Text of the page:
Dubai-based geopolitical analyst Theodore Karasik said the arrests are aimed at part on reassuring the country's Shiite minority, who long have complained of discrimination in the kingdom, which is governed by an ultraconservative interpretation of Sunni Islam.
"It sends a message that the Ministry of Interior is not losing a grip and wraps up the potential nodes of Daesh recruits in the kingdom," he said, using an alternate name for the group.
In Iraq, authorities said at least 115 people, including women and children, were killed in Friday night's attack on a crowded marketplace in Iraq's eastern Diyala province. The mostly-Shiite victims were gathered to mark the end of the Islamic holy month of Ramadan, which ended Friday for Iraqi Shiites and a day earlier for Iraqi Sunni Muslims.
Police said a small truck detonated in a crowded marketplace in the town of Khan Beni Saad. At least 170 people were wounded in the attack, police officials said, speaking anonymously because they are not authorized to brief journalists.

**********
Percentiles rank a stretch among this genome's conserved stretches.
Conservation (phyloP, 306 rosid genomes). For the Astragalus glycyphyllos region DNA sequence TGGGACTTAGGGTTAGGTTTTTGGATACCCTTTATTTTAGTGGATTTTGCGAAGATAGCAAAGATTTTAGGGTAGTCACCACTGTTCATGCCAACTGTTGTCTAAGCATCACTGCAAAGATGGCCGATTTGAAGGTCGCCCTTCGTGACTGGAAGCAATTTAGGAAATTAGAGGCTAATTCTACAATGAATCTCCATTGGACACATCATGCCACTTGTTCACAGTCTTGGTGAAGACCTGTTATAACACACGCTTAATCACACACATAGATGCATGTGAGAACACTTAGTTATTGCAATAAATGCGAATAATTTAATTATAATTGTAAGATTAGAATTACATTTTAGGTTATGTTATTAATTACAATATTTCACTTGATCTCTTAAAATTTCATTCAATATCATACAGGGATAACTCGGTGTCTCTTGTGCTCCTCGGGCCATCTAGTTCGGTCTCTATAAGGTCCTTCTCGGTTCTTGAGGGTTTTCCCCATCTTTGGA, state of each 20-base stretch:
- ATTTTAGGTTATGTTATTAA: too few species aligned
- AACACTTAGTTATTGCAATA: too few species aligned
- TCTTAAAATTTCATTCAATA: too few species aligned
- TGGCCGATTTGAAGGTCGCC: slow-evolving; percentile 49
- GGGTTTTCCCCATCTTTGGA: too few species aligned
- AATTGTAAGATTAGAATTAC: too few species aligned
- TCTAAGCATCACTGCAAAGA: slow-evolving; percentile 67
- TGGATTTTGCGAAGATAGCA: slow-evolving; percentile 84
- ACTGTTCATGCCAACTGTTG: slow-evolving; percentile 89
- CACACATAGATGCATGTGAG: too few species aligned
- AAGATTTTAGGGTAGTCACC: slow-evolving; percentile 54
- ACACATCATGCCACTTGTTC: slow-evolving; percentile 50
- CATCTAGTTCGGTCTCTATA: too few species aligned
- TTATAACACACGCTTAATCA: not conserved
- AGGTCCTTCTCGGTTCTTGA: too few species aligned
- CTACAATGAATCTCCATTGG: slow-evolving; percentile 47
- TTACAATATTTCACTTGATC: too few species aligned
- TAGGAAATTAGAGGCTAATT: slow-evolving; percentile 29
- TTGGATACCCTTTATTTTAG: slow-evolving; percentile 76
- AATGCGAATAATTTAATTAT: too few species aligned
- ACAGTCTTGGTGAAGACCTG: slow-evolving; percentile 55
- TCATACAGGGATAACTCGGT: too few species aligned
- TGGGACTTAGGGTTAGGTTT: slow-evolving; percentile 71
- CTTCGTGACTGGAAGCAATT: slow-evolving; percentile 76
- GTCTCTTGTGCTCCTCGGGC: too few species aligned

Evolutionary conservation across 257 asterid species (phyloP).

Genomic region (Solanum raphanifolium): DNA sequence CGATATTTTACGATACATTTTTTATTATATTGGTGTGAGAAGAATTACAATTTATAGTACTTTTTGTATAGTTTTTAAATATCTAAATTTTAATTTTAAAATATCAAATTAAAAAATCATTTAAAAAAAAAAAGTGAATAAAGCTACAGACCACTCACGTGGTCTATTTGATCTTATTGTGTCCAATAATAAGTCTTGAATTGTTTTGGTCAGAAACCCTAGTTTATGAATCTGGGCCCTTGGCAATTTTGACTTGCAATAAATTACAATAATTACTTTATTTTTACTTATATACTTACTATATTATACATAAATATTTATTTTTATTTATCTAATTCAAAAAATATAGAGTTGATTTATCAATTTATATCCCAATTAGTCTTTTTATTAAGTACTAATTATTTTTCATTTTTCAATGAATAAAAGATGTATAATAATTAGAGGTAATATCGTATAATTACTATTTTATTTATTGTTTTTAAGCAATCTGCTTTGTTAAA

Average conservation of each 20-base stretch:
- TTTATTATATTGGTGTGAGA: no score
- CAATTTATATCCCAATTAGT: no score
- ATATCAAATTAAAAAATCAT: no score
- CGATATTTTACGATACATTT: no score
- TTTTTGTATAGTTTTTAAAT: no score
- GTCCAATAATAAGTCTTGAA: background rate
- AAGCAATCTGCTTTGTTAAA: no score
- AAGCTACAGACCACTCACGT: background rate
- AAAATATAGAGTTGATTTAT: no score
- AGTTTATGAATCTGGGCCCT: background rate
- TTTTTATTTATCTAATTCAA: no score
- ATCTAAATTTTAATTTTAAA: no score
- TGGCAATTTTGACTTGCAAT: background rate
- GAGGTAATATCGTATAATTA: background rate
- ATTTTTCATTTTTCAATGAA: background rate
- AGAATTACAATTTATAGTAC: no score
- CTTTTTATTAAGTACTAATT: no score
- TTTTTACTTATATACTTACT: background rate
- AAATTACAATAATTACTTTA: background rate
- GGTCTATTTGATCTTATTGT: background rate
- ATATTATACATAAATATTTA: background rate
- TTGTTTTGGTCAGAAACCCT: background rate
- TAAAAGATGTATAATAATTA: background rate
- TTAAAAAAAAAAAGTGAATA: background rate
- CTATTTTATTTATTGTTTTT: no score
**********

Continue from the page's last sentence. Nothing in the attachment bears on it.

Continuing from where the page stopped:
The Islamic State group claimed responsibility for the attack in a statement posted on Twitter accounts associated with the militants.
Iraq's speaker of parliament, Salim al-Jabouri, said Saturday that the attack has struck an "ugly sectarian chord," and added that government is making "attempts to regulate Daesh's terror from destabilizing Diyala security."
A number of towns were captured by the extremists in the province last year. Iraqi forces and Kurdish fighters have since retaken those areas, but clashes between the militants and security forces continue.
Security forces were out in full force across Diyala on Saturday, with dozens of new checkpoints and security protocols immediately put in place.
The Islamic State group holds about a third of Iraq and Syria in a self-declared "caliphate." The U.S.-led coalition airstrikes have not stopped the group from making advances.
Diyala, which borders Iran, is the only province in Iraq where Iranian jets are known to have conducted airstrikes against the Islamic State group earlier this year.